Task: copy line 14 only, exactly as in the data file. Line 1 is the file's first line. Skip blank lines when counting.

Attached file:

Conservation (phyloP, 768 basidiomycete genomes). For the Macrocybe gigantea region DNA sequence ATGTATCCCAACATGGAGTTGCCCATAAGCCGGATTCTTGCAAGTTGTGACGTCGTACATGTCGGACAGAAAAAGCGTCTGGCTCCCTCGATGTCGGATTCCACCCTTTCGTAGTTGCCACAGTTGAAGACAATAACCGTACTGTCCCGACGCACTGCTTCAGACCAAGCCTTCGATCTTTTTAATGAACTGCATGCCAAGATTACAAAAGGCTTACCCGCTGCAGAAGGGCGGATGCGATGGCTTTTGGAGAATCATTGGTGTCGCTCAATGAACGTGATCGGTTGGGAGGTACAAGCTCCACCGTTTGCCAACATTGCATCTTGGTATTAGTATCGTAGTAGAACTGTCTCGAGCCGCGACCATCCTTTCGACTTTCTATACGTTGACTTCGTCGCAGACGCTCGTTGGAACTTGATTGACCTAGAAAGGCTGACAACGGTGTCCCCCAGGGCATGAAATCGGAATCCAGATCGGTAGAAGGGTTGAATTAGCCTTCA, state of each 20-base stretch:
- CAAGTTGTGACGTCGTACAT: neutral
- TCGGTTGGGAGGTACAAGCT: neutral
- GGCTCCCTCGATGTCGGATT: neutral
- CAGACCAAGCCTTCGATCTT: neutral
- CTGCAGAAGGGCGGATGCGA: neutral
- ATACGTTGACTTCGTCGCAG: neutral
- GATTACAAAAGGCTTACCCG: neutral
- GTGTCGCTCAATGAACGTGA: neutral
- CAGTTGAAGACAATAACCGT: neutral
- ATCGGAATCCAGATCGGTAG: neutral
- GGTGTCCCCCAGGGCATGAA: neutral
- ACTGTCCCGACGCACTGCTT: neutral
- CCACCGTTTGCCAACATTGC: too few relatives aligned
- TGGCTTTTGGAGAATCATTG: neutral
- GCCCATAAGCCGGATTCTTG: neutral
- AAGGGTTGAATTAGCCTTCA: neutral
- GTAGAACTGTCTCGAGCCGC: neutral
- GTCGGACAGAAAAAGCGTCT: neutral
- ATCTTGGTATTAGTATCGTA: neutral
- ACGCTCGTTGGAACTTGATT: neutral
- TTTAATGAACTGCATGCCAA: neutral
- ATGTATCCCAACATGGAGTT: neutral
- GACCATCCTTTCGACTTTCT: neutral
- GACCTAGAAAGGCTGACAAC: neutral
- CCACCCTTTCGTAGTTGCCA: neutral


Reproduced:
- CCACCGTTTGCCAACATTGC: too few relatives aligned